A landmark work by the world-renowned economist confirms that the current “reforms” of the Ukrainian government will inevitably lead to an economic crisis
Joseph Schumpeter’s work The Theory of Economic Development: An Inquiry into Profits, Capital, Credit, Interest and the Business Cycle has recently been published in Ukrainian. The book has Ukrainian roots – the author wrote most of it while teaching at Chernivtsi University in 1909-1911. Although this fundamental work is a century old, it would be hard to find a more topical treatise on economic theory for contemporary Ukraine. What passes for “reforms” in our country is, in fact, the “patching of holes”. Schumpeter argues that if preserved, this state, which he calls “traditional circular flow”, inevitably leads to a financial-economic crisis, because true progress cannot be based on the foundation of the status quo that is being maintained. According to Schumpeter, an economy that is based on the recreation and advance of the traditional production structure is incapable of significantly increasing public welfare, because over time, the development of traditional competitive markets slows down the emergence of new added value. Schumpeter substantiated the conclusion that the sustained growth of national income can only be ensured through innovative development. This theory explains the “trap” in which Ukraine’s economy has found itself. Increasing the output volumes of traditional industries, albeit through higher productivity, does not offer a powerful resource for the country’s dynamic development. To illustrate these processes, Schumpeter uses a familiar analogy: “Add successively as many mail coaches as you please, you will never get a railway thereby”. Developing this simile, it can be said that the Ukrainian government is largely adding mail coaches instead of building a new “railway”.
Joseph Schumpeter's book Capitalism, Socialism and Democracy
Schumpeter’s fundamental contribution to the market economy theory is his argument for the decisive role of the innovating entrepreneur in implementing economic development mechanisms. This production factor gives a market economy a significant advantage over the centralised administrative model of management, under which state managers distribute, re-distribute and even increase existing resources, generally within the limits of an established economic circular flow. According to Schumpeter’s theory, this cannot secure long-term national economic development – only that of individual citizens at the expense of others becoming poorer. In contrast, a stratum of innovative entrepreneurs guarantees the economic development of the state. This aspect of the theory is of paramount importance to Ukraine, because we tend to view entrepreneurs in the context of resolving employment issues – the creation of (any) jobs and the formation of a “middle class”, however the latter purpose is not being realized. A prosperous “middle class” emerges (i.e., increase in national prosperity) when there is an efficiently working stratum of innovative entrepreneurs. These are few and far between in Ukraine, for numerous reasons. A good illustration of this are the famous “Oriental bazaars” – employment is ensured and the scale is impressive, but the countries remain poor, since other conditions remain the same.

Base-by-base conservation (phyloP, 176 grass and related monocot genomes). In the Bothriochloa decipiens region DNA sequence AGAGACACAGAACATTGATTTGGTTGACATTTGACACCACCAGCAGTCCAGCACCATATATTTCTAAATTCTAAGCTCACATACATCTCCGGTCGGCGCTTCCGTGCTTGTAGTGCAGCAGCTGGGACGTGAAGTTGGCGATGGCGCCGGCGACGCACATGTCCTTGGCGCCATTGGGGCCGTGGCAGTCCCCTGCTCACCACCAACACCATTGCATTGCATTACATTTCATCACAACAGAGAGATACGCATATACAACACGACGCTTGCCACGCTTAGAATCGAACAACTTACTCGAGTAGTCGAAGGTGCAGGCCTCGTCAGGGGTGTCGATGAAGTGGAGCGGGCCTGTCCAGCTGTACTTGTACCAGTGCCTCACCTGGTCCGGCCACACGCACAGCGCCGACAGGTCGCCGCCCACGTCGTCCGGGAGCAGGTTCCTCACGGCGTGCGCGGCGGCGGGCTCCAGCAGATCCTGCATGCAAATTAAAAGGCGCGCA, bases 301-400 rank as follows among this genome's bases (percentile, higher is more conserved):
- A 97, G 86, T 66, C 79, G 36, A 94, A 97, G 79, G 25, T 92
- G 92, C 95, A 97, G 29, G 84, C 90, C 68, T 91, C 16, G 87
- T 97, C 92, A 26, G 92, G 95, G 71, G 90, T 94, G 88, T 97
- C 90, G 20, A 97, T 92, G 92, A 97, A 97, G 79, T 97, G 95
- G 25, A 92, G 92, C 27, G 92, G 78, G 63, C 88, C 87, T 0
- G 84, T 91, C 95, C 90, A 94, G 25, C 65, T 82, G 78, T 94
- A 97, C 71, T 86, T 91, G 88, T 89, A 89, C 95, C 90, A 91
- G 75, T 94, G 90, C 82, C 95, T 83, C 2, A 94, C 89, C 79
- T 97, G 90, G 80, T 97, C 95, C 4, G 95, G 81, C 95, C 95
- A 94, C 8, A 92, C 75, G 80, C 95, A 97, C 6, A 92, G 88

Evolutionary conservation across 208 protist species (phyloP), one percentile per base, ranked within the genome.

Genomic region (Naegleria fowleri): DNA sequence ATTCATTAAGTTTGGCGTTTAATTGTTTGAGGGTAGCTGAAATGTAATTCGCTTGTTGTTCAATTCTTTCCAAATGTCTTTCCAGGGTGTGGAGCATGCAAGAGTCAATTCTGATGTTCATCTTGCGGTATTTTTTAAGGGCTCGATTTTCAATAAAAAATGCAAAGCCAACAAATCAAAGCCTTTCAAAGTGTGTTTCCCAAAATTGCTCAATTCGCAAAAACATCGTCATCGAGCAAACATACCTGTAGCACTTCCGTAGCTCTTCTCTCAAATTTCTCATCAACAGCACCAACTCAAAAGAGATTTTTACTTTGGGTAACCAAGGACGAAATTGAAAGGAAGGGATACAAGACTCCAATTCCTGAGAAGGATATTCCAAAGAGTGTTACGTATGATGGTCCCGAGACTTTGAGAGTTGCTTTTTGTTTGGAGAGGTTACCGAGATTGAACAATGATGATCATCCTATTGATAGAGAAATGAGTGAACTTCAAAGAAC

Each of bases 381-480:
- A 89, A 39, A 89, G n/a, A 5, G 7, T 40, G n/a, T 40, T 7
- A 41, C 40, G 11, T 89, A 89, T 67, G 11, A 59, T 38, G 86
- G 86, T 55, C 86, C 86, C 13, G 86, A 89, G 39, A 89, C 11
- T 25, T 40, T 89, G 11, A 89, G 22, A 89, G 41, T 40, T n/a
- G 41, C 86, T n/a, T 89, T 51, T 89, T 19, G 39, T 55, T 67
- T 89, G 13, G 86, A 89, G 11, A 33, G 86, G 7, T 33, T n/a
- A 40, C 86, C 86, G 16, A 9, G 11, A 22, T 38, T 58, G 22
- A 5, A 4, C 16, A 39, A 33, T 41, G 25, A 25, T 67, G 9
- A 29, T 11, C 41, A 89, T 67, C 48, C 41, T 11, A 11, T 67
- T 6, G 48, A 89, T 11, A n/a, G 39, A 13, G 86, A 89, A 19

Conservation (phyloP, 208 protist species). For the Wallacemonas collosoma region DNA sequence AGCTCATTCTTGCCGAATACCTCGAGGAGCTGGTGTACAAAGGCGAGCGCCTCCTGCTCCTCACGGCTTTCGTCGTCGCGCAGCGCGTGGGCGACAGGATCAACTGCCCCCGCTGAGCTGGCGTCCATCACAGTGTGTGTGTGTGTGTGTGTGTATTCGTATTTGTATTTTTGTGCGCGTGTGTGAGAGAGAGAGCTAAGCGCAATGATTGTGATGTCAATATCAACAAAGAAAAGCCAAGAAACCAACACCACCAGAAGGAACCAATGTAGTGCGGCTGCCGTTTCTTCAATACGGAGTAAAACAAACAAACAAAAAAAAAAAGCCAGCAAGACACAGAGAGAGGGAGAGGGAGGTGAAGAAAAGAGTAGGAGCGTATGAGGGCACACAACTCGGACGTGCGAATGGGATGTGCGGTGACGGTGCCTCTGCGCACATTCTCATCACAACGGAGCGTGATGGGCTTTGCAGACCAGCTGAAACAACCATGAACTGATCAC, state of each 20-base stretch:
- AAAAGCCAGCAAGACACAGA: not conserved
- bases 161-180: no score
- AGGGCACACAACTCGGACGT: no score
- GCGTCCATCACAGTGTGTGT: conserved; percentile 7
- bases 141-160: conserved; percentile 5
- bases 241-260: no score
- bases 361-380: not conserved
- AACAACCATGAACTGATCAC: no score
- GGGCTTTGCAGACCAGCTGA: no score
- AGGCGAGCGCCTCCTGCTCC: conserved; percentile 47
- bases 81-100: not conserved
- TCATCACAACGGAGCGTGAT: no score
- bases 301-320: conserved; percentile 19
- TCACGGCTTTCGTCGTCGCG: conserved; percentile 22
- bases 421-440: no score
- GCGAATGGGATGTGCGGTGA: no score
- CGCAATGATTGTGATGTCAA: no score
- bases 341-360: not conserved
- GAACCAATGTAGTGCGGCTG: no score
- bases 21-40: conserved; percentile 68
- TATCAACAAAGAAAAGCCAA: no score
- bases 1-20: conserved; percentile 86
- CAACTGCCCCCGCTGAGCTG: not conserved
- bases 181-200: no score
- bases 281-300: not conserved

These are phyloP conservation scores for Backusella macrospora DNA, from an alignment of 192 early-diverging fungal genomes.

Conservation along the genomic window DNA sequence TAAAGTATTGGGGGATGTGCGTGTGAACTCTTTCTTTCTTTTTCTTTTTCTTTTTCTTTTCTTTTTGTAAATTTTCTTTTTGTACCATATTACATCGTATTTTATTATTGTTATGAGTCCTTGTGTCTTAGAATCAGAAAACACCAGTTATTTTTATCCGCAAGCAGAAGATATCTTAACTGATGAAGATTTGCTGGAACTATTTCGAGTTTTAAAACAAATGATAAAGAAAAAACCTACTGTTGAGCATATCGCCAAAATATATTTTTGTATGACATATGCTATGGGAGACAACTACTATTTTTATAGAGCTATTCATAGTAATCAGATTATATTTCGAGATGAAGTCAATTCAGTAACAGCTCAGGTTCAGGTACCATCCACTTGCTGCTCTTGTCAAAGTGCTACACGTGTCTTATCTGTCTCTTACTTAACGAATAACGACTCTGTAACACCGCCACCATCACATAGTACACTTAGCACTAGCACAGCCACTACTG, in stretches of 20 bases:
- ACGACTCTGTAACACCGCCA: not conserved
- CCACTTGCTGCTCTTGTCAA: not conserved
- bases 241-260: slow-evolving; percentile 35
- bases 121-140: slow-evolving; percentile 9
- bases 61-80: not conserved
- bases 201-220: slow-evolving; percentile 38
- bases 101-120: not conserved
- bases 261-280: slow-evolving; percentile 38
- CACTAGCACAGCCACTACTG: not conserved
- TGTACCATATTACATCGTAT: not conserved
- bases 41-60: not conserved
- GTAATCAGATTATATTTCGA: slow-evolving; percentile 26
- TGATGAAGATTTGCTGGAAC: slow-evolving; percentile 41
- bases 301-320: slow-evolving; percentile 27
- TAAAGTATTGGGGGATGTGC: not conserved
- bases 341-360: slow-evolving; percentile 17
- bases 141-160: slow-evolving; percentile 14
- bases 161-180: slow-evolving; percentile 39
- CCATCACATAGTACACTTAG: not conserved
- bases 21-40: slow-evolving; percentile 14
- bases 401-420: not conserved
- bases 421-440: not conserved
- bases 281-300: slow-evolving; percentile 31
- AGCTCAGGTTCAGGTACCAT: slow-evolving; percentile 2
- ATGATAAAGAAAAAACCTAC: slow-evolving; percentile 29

In Ukraine’s economy, the bulk of financial resources available for supporting innovation are concentrated in large enterprises. This state of affairs is considered to be normal, because the prevalent opinion is that large corporations are technologically more efficient than small companies owing to greater resource potential. But when developed countries formulate their innovation policies, they proceed from the assumption that small and medium enterprises play an important role in the process. They create the “nourishing broth” of technological and economic inventions in competitive markets, and new innovative companies emerge that determine the courses and prospects for a structural transformation of the economy.
Global experience shows that large companies that have grown from small innovative enterprises have the most significant economic effect on securing sustained development. So it is crucial for the innovations policy to establish conditions that would foster small innovative companies and enable their value to grow. Thus, a top-priority task for Ukraine’s state policy on innovation is to provide effective institutional support for the development of small and medium businesses in science-intensive industries. Unfortunately, analysis shows that small business in Ukraine has almost no innovative orientation.
Schumpeter’s work offers an answer to the traditional “killer” question raised by politicians and most experts regarding the innovation-based model of economic development: Where can a poor country get money for this kind of development? The usual answer, at least in Ukraine, is that it is first necessary to advance from the existing production structure, accumulate funds, then channel them into investments for the implementation of know-how. Practice has so far proven this reasoning wrong – innovative funds are not being accumulated and the process is losing momentum. Schumpeter’s conclusion is that innovations are self-financing through the creation of new purchasing power.